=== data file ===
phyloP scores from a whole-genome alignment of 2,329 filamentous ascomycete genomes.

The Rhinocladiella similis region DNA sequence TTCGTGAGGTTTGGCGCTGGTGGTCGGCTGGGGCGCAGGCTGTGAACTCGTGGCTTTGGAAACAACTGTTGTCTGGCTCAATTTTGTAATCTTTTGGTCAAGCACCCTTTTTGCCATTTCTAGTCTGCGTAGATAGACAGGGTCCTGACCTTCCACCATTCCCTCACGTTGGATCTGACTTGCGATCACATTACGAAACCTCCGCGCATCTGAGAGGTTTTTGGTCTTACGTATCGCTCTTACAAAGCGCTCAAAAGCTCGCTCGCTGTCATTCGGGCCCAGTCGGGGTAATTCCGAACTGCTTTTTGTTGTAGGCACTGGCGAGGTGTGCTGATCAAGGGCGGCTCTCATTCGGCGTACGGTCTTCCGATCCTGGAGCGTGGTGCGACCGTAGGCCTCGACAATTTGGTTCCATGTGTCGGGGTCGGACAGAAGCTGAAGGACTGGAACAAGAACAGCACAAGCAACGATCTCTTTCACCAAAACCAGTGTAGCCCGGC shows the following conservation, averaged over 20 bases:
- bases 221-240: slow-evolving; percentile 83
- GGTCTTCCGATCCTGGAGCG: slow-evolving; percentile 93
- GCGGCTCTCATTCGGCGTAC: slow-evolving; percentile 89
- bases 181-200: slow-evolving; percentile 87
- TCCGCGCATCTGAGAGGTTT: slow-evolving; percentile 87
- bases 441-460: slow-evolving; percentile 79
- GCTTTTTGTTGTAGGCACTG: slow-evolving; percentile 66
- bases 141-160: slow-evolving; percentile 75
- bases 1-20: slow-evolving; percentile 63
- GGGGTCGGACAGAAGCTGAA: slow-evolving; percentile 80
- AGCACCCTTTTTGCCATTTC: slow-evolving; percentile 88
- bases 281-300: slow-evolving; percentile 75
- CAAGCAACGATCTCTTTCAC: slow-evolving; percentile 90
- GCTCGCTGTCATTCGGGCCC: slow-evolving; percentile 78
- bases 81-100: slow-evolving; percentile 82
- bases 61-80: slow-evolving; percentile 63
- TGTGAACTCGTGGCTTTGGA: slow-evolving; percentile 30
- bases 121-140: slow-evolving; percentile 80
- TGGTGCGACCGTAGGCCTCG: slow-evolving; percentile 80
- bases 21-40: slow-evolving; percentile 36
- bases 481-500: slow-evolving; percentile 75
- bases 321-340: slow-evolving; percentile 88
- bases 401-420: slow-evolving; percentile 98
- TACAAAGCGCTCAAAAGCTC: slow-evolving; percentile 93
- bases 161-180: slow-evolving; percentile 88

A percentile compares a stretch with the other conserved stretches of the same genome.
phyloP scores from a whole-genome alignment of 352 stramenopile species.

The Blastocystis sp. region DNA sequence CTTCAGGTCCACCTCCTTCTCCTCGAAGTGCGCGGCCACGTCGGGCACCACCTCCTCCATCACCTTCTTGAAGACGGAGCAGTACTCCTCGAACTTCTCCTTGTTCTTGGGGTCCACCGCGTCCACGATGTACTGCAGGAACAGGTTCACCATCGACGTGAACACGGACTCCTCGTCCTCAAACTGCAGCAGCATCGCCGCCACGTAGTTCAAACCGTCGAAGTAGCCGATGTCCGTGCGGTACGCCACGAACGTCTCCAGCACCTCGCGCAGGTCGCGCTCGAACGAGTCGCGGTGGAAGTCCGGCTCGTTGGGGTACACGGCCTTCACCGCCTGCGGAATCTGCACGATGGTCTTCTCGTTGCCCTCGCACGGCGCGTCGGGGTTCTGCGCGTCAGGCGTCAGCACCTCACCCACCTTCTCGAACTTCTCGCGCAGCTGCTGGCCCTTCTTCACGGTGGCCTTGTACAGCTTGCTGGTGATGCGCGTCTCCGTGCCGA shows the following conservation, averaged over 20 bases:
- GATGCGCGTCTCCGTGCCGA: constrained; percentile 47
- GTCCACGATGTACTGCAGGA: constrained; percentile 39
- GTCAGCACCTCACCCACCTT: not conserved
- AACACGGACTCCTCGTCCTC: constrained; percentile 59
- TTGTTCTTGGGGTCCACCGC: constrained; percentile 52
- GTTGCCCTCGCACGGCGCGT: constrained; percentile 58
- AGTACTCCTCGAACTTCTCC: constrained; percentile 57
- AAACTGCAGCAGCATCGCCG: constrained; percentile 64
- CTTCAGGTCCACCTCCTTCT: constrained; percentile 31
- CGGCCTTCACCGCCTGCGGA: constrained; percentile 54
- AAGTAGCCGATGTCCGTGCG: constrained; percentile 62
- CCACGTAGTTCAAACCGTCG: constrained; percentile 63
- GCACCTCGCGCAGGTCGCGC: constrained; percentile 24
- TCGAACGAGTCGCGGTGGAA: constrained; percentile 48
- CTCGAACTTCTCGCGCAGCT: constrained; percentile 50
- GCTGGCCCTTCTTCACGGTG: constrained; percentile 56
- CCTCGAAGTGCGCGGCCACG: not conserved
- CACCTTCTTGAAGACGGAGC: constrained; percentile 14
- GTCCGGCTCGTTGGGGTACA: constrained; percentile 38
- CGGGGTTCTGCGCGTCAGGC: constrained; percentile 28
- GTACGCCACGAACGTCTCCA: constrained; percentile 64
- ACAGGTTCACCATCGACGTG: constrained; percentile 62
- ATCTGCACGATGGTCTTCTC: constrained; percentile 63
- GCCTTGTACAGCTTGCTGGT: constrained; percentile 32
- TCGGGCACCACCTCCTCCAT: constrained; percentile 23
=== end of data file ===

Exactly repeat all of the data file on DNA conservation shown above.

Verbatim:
phyloP scores from a whole-genome alignment of 2,329 filamentous ascomycete genomes.

The Rhinocladiella similis region DNA sequence TTCGTGAGGTTTGGCGCTGGTGGTCGGCTGGGGCGCAGGCTGTGAACTCGTGGCTTTGGAAACAACTGTTGTCTGGCTCAATTTTGTAATCTTTTGGTCAAGCACCCTTTTTGCCATTTCTAGTCTGCGTAGATAGACAGGGTCCTGACCTTCCACCATTCCCTCACGTTGGATCTGACTTGCGATCACATTACGAAACCTCCGCGCATCTGAGAGGTTTTTGGTCTTACGTATCGCTCTTACAAAGCGCTCAAAAGCTCGCTCGCTGTCATTCGGGCCCAGTCGGGGTAATTCCGAACTGCTTTTTGTTGTAGGCACTGGCGAGGTGTGCTGATCAAGGGCGGCTCTCATTCGGCGTACGGTCTTCCGATCCTGGAGCGTGGTGCGACCGTAGGCCTCGACAATTTGGTTCCATGTGTCGGGGTCGGACAGAAGCTGAAGGACTGGAACAAGAACAGCACAAGCAACGATCTCTTTCACCAAAACCAGTGTAGCCCGGC shows the following conservation, averaged over 20 bases:
- bases 221-240: slow-evolving; percentile 83
- GGTCTTCCGATCCTGGAGCG: slow-evolving; percentile 93
- GCGGCTCTCATTCGGCGTAC: slow-evolving; percentile 89
- bases 181-200: slow-evolving; percentile 87
- TCCGCGCATCTGAGAGGTTT: slow-evolving; percentile 87
- bases 441-460: slow-evolving; percentile 79
- GCTTTTTGTTGTAGGCACTG: slow-evolving; percentile 66
- bases 141-160: slow-evolving; percentile 75
- bases 1-20: slow-evolving; percentile 63
- GGGGTCGGACAGAAGCTGAA: slow-evolving; percentile 80
- AGCACCCTTTTTGCCATTTC: slow-evolving; percentile 88
- bases 281-300: slow-evolving; percentile 75
- CAAGCAACGATCTCTTTCAC: slow-evolving; percentile 90
- GCTCGCTGTCATTCGGGCCC: slow-evolving; percentile 78
- bases 81-100: slow-evolving; percentile 82
- bases 61-80: slow-evolving; percentile 63
- TGTGAACTCGTGGCTTTGGA: slow-evolving; percentile 30
- bases 121-140: slow-evolving; percentile 80
- TGGTGCGACCGTAGGCCTCG: slow-evolving; percentile 80
- bases 21-40: slow-evolving; percentile 36
- bases 481-500: slow-evolving; percentile 75
- bases 321-340: slow-evolving; percentile 88
- bases 401-420: slow-evolving; percentile 98
- TACAAAGCGCTCAAAAGCTC: slow-evolving; percentile 93
- bases 161-180: slow-evolving; percentile 88

A percentile compares a stretch with the other conserved stretches of the same genome.
phyloP scores from a whole-genome alignment of 352 stramenopile species.

The Blastocystis sp. region DNA sequence CTTCAGGTCCACCTCCTTCTCCTCGAAGTGCGCGGCCACGTCGGGCACCACCTCCTCCATCACCTTCTTGAAGACGGAGCAGTACTCCTCGAACTTCTCCTTGTTCTTGGGGTCCACCGCGTCCACGATGTACTGCAGGAACAGGTTCACCATCGACGTGAACACGGACTCCTCGTCCTCAAACTGCAGCAGCATCGCCGCCACGTAGTTCAAACCGTCGAAGTAGCCGATGTCCGTGCGGTACGCCACGAACGTCTCCAGCACCTCGCGCAGGTCGCGCTCGAACGAGTCGCGGTGGAAGTCCGGCTCGTTGGGGTACACGGCCTTCACCGCCTGCGGAATCTGCACGATGGTCTTCTCGTTGCCCTCGCACGGCGCGTCGGGGTTCTGCGCGTCAGGCGTCAGCACCTCACCCACCTTCTCGAACTTCTCGCGCAGCTGCTGGCCCTTCTTCACGGTGGCCTTGTACAGCTTGCTGGTGATGCGCGTCTCCGTGCCGA shows the following conservation, averaged over 20 bases:
- GATGCGCGTCTCCGTGCCGA: constrained; percentile 47
- GTCCACGATGTACTGCAGGA: constrained; percentile 39
- GTCAGCACCTCACCCACCTT: not conserved
- AACACGGACTCCTCGTCCTC: constrained; percentile 59
- TTGTTCTTGGGGTCCACCGC: constrained; percentile 52
- GTTGCCCTCGCACGGCGCGT: constrained; percentile 58
- AGTACTCCTCGAACTTCTCC: constrained; percentile 57
- AAACTGCAGCAGCATCGCCG: constrained; percentile 64
- CTTCAGGTCCACCTCCTTCT: constrained; percentile 31
- CGGCCTTCACCGCCTGCGGA: constrained; percentile 54
- AAGTAGCCGATGTCCGTGCG: constrained; percentile 62
- CCACGTAGTTCAAACCGTCG: constrained; percentile 63
- GCACCTCGCGCAGGTCGCGC: constrained; percentile 24
- TCGAACGAGTCGCGGTGGAA: constrained; percentile 48
- CTCGAACTTCTCGCGCAGCT: constrained; percentile 50
- GCTGGCCCTTCTTCACGGTG: constrained; percentile 56
- CCTCGAAGTGCGCGGCCACG: not conserved
- CACCTTCTTGAAGACGGAGC: constrained; percentile 14
- GTCCGGCTCGTTGGGGTACA: constrained; percentile 38
- CGGGGTTCTGCGCGTCAGGC: constrained; percentile 28
- GTACGCCACGAACGTCTCCA: constrained; percentile 64
- ACAGGTTCACCATCGACGTG: constrained; percentile 62
- ATCTGCACGATGGTCTTCTC: constrained; percentile 63
- GCCTTGTACAGCTTGCTGGT: constrained; percentile 32
- TCGGGCACCACCTCCTCCAT: constrained; percentile 23